- CAAs can join other local organizations, such as religious organizations or programs like Meals on Wheels, to enable them to reach the local audience through channels that they already trust.
- CAAs can encourage energy literacy in children from a young age by providing them with coloring books or other materials about energy at school. Beyond raising a more energy-informed generation, this may allow for reaching the children’s caretakers and other adults in the home who are sometimes skeptical about making modifications to their energy habits. Seeing their children’s excitement may create an incentive to learn and make changes.
- Clients can spread the word about programs that have worked for them to decrease some of the skepticism about working with CAAs and letting people into their homes.
Beyond the discussion, one of the most impactful outcomes from our time at the TACAA workshop was witnessing attendees networking with others in their regions with whom they share clientele. It was powerful to watch as the complex challenges we had been discussing a few minutes earlier gave way to one-on-one conversations and starting to strategize as partners.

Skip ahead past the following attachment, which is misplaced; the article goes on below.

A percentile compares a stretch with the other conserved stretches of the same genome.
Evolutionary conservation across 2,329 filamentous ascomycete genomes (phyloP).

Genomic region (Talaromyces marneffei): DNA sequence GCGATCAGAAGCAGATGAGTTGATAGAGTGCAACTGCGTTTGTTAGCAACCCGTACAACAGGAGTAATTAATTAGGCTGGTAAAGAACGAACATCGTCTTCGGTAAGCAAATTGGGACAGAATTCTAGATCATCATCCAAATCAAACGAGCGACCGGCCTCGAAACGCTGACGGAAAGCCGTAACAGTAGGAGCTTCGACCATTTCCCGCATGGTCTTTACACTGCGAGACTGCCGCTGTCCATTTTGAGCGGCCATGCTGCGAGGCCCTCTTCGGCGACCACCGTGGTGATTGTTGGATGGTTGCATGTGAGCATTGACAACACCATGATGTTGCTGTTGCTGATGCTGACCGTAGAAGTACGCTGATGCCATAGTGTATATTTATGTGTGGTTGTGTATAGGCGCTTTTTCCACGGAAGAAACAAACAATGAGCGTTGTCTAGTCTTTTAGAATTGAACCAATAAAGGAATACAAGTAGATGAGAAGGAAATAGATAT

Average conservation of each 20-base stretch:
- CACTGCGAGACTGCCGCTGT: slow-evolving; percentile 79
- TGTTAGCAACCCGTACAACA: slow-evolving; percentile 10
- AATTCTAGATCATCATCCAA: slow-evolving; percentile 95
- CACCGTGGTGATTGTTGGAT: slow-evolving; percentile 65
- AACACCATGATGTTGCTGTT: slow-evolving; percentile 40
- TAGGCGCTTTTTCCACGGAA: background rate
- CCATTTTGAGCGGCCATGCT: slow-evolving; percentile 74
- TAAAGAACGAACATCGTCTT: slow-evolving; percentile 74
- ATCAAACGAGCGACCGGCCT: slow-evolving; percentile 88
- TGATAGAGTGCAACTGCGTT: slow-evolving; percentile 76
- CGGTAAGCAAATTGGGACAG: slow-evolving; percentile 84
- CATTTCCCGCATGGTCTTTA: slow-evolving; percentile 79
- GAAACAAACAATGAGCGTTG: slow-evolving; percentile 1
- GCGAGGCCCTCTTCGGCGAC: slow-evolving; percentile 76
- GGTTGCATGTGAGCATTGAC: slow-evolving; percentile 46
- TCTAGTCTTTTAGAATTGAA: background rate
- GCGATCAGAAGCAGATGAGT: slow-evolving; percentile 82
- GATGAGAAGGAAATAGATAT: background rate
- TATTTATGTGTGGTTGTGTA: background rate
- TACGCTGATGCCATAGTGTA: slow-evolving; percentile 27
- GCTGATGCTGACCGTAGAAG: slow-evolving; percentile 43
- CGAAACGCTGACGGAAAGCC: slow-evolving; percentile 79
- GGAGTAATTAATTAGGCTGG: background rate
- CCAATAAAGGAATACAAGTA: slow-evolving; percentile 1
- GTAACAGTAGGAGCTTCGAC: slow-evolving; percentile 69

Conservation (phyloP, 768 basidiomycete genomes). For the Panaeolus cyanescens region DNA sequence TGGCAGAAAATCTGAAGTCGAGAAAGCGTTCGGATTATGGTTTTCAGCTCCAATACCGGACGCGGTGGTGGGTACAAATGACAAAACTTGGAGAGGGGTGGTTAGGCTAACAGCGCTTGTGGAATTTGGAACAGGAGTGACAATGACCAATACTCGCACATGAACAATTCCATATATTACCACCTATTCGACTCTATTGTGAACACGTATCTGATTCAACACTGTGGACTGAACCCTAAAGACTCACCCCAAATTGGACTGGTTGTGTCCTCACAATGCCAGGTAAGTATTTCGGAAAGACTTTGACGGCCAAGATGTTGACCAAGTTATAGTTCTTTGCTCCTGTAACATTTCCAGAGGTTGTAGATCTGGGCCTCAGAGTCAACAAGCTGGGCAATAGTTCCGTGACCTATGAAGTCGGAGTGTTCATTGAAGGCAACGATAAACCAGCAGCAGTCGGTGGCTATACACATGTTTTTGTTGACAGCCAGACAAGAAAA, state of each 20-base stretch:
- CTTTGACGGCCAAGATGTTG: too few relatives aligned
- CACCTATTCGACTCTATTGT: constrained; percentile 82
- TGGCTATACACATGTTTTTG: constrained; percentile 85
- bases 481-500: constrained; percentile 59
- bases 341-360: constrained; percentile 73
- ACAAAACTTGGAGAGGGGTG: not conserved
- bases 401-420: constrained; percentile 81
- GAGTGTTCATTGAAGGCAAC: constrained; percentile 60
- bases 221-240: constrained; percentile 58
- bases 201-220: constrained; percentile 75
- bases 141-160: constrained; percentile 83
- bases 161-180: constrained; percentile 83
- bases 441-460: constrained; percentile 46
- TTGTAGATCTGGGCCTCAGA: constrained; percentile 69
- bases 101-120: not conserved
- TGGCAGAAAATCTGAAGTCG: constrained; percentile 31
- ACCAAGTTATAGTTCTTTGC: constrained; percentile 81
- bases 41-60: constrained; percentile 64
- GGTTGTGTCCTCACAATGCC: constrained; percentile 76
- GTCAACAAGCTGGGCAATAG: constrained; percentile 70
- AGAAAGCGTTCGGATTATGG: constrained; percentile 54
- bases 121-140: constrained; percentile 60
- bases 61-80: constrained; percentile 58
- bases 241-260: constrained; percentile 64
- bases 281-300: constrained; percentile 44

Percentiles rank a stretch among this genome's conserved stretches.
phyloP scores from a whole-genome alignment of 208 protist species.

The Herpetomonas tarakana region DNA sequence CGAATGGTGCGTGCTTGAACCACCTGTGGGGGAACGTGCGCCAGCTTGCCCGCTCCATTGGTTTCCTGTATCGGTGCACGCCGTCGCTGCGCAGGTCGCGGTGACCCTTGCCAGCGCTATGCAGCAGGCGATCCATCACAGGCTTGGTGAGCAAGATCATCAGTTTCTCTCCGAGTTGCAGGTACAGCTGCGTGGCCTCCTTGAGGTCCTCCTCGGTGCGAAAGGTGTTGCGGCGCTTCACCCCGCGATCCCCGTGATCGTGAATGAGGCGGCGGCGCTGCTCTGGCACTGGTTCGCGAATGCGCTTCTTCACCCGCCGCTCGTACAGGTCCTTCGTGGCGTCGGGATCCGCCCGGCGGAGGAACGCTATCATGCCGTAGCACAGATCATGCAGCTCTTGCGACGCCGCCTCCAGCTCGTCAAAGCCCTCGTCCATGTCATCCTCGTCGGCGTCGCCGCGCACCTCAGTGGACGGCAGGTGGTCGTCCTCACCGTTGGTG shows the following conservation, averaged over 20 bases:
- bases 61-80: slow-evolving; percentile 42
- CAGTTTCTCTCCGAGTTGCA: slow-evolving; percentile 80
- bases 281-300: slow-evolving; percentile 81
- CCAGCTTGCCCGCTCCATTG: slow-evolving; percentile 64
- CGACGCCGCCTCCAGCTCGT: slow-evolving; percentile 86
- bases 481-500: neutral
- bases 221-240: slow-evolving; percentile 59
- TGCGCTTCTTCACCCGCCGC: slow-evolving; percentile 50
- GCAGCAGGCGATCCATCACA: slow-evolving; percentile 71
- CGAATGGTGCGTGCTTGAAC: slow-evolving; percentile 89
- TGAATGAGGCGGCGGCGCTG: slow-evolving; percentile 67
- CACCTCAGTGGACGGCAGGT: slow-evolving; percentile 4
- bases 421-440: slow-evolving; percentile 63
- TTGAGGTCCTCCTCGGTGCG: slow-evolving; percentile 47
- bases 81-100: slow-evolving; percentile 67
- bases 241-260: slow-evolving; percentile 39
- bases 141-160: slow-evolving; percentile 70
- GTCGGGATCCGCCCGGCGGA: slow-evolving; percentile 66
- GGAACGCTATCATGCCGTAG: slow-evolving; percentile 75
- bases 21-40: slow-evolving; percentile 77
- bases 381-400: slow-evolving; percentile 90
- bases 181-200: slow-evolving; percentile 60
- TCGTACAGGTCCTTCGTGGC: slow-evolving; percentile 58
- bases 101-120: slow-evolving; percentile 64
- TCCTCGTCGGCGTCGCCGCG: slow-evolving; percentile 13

Our team is grateful to TACAA Executive Director and TEPRI Board Member Stella Rodriguez for providing this opportunity to learn from each other’s challenges and successes. One of TEPRI’s core beliefs is that we can have a more significant impact when we work together, and this workshop demonstrated the power of continuing to put that belief into action.
We are looking forward to continued reflection on the discussion in a second iteration of the panel at TACAA’s 2020 Conference!
Alexa Nizam serves as TEPRI’s Communications Specialist, where she helps spread the word about the strides TEPRI is making in the energy poverty space. She is passionate about TEPRI’s mission to lower the financial burden that low-income households often face in meeting their energy needs, and she hopes to advance this mission by informing the public about TEPRI’s progress and findings.